FOR IMMEDIATE RELEASE March 20, 2018
A broad international coalition of over 30 human rights organizations, including some across the United States and Latin America, have come together to ensure that providing access to health care doesn’t come at the expense of the health of the Colombian economy.
Colombia is trying to join the Organization for Economic Co-operation and Development (OECD), but recent efforts to expand access to affordable medicines in the country have led to objections from powerful US based interest groups and the U.S. government itself. Specifically, Colombia has been targeted for exploring a compulsory license for the cancer drug Gleevec (Glivec in Colombia) before opting for a unilateral price reduction, and for its biosimilar pathway, among other legal and regulatory efforts. Colombia’s Ministry of Health is also currently considering a civil society request for compulsory licenses on expensive HCV medicines
These special interests have reached the office of the United States Trade Representative and U.S. Chamber of Commerce, who have been pressuring Colombia to yield to the interests of pharmaceutical companies if it wishes to join the OECD. In a February 14 letter from the US Trade Representative, Ambassador Robert Lighthizer, to Colombia’s Minister of Trade, Industry and Tourism Maria Lorena Gutiérrez, Lighthizer said that the USTR expected Colombia to reach out to pharmaceutical industry “stakeholders” with a “focused and sustained outreach and listening campaign” before the U.S. would provide a positive opinion on the country’s OECD membership status.
Andrew S. Goldman, counsel for policy & legal affairs for Knowledge Ecology International, said:
This is at least the second time that big drug companies have recently sought to link unrelated policies to drug prices, in order to make U.S. foreign policy an arm of the drug industry. Our relationship with Colombia, and solidarity with the people of Colombia, should not be defined by the interests of the pharmaceutical industry and its neverending quest for higher and higher prices on life-extending and life-saving medicines.
Andrea Carolina Reyes Rojas, of Misión Salud, Colombia, offered the following statement:
Colombia’s efforts to increase access to medicines are entirely aligned with the country’s commitment with the achievement of Universal Health Coverage (goal 3.8 of SDG’s) and with the country’s obligation to protect, respect and fulfill the human right to health as it is recognized in international agreements (CESCR General Comment No. 14, Paragraph 33) and in domestic laws. As citizens we have encouraged these efforts for a long time and understand that being part of the OECD would mean having a wider and stronger policy that favors access to medicines, since that organization promotes policies “that will improve the economic and social well-being of people around the world.” We consider it imperative that the USTR listens and understands the importance of the call of the UNHLP on Access to Medicines and, as a consequence, stops placing political and economic pressure on governments to forego the use of TRIPS flexibilities and starts to be a voice that prioritizes health of people worldwide.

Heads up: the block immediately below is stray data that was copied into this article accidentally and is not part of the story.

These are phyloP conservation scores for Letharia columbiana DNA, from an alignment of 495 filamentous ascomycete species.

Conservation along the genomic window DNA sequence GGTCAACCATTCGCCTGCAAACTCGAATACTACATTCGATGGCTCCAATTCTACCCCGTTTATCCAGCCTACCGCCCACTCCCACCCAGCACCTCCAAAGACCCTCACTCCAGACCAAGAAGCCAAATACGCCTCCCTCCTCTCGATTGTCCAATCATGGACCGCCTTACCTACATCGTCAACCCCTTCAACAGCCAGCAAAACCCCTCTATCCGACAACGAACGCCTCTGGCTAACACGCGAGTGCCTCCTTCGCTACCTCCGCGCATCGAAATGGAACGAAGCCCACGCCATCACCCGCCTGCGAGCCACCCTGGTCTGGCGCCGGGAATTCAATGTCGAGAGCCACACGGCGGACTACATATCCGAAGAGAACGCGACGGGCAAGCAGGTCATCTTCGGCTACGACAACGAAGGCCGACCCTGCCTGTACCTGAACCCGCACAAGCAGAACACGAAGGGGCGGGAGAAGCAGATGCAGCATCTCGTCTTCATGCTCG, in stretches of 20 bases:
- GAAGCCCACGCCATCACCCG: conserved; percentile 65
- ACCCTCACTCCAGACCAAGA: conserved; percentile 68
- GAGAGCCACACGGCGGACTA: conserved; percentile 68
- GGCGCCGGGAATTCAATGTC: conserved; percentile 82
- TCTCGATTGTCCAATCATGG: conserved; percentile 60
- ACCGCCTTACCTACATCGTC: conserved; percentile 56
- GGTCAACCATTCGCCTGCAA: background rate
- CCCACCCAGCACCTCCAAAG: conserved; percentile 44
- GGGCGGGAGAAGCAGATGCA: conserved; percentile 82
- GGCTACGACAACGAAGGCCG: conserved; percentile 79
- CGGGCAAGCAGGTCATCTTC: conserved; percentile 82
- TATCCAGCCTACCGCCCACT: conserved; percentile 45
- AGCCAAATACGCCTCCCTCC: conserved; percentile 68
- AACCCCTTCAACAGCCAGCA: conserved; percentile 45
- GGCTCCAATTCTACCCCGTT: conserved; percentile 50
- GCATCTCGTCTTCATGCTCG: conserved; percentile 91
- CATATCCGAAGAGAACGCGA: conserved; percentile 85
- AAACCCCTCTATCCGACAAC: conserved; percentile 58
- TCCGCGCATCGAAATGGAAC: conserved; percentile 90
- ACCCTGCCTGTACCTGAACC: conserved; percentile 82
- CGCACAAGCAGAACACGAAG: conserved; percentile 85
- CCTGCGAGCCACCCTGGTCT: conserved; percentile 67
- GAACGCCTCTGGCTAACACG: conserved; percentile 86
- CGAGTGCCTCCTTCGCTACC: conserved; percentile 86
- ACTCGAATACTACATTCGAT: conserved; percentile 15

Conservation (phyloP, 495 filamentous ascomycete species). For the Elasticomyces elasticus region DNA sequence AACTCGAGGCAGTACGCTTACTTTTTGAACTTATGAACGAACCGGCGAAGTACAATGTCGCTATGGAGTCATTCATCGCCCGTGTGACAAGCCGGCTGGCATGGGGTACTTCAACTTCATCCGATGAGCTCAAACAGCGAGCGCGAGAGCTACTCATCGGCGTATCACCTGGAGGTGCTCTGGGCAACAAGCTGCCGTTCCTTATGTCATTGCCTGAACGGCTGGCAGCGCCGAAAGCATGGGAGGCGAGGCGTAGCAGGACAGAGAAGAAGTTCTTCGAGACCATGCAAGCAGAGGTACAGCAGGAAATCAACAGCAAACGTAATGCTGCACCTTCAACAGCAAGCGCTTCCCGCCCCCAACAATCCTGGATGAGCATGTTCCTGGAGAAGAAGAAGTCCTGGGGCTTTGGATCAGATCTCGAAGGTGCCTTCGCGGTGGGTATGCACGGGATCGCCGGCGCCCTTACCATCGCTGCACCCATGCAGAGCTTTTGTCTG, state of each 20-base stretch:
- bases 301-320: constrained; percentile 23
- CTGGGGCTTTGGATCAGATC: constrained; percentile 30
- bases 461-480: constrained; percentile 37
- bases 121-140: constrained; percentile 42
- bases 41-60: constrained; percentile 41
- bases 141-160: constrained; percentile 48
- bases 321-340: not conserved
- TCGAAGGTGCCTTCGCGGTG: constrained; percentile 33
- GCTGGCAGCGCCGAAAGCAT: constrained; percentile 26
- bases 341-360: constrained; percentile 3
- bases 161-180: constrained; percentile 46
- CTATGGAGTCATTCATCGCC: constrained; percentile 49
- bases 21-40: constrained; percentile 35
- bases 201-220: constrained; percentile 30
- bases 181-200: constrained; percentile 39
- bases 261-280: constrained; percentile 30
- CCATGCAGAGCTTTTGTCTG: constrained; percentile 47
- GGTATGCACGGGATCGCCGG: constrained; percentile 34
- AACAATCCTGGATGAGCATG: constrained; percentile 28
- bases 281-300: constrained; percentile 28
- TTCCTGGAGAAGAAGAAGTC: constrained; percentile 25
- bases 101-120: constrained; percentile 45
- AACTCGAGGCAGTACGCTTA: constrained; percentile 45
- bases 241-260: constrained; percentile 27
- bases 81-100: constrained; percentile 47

OECD membership would give Colombia a voice in negotiations with powerful countries representing a majority of the global market. The organization provides a forum for governments to work together to solve common problems, and to set standards that could become policy recommendations to all member countries. Crucial to Colombia’s economy, OECD membership makes a country far more attractive to potential investors.
Rather than punish Colombia for prioritizing access to care over the interests of pharmaceutical corporations, the efforts of Colombia to expand access to affordable medicines should be an example for OECD member states.
Leonardo Palumbo, US Advocacy Adviser, Access Campaign at Doctors Without Borders/Médecins Sans Frontières (MSF), offered the following comment:
USTR’s threat to stand in the way of Colombia’s OECD accession is the latest example of inappropriate pressure by the US government at the behest of pharmaceutical corporations—pressure that is helping companies and hurting people in need of lifesaving medicines. Colombia shouldn’t have to answer to the US or pharma for using legal measures permitted by international trade rules to address the public health needs of its citizens. At a time when high drug prices are a barrier globally, the US should be encouraging, not undermining, countries taking steps to help people afford the medicines they need to live healthy and productive lives.
The coalition urges the USTR to stop promoting the interests of pharmaceutical corporations at the expense of people’s health and Colombia’s legal rights to increase access to affordable medicines.
Peter Maybarduk, Director of Public Citizen’s Access to Medicines program, said:
It is a serious mistake to believe, as President Trump claims, that higher drug prices abroad lead to lower prices at home. The Trump Administration blames high U.S. medicine prices on other countries. But the only effective means of lowering medicine prices at home is to lower medicine prices at home. Washington pressure on other countries to raise medicine prices could lead to the deaths of many, while missing an historic opportunity to make medicines affordable for everyone.
Traducción de la prensa en español: Más de 30 organizaciones de la sociedad civil al USTR_
Traducción en Español: Civil-Society-Letter-to-USTR-re-Colombia-OECD-March20-2018-SpanishVersion